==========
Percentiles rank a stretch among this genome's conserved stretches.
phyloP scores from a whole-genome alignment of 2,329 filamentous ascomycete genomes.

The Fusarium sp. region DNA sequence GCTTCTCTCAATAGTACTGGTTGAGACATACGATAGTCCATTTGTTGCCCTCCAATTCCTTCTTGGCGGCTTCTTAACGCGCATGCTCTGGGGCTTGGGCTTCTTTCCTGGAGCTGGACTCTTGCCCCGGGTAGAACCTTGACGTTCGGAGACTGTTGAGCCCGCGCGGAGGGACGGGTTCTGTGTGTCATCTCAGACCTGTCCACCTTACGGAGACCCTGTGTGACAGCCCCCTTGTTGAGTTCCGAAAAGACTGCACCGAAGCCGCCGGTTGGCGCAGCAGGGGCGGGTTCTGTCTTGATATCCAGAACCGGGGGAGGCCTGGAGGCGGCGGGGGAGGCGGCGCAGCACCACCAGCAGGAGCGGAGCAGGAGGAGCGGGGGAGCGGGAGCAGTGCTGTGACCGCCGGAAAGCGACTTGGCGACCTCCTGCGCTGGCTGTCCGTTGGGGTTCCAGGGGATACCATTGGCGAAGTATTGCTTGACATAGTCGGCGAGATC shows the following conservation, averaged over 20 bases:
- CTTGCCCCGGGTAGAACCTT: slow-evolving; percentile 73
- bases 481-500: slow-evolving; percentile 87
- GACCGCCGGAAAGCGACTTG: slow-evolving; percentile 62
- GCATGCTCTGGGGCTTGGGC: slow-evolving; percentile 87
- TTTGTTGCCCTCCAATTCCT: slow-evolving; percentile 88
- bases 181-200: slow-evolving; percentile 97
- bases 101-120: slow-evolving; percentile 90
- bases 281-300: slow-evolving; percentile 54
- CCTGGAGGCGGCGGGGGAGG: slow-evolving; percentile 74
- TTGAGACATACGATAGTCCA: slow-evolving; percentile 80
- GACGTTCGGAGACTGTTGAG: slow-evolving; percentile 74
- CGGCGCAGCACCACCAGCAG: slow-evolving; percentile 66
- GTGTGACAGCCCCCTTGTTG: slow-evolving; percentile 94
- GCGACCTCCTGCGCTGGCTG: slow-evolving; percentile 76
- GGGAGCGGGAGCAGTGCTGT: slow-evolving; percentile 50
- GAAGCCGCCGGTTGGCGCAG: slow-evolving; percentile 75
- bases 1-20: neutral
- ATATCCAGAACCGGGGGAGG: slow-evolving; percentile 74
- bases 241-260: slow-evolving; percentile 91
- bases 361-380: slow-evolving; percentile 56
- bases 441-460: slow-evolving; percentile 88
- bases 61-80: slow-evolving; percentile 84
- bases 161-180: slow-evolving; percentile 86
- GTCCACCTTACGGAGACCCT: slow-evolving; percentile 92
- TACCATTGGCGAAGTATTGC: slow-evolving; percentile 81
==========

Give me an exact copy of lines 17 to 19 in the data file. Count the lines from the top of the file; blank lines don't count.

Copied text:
- GCGACCTCCTGCGCTGGCTG: slow-evolving; percentile 76
- GGGAGCGGGAGCAGTGCTGT: slow-evolving; percentile 50
- GAAGCCGCCGGTTGGCGCAG: slow-evolving; percentile 75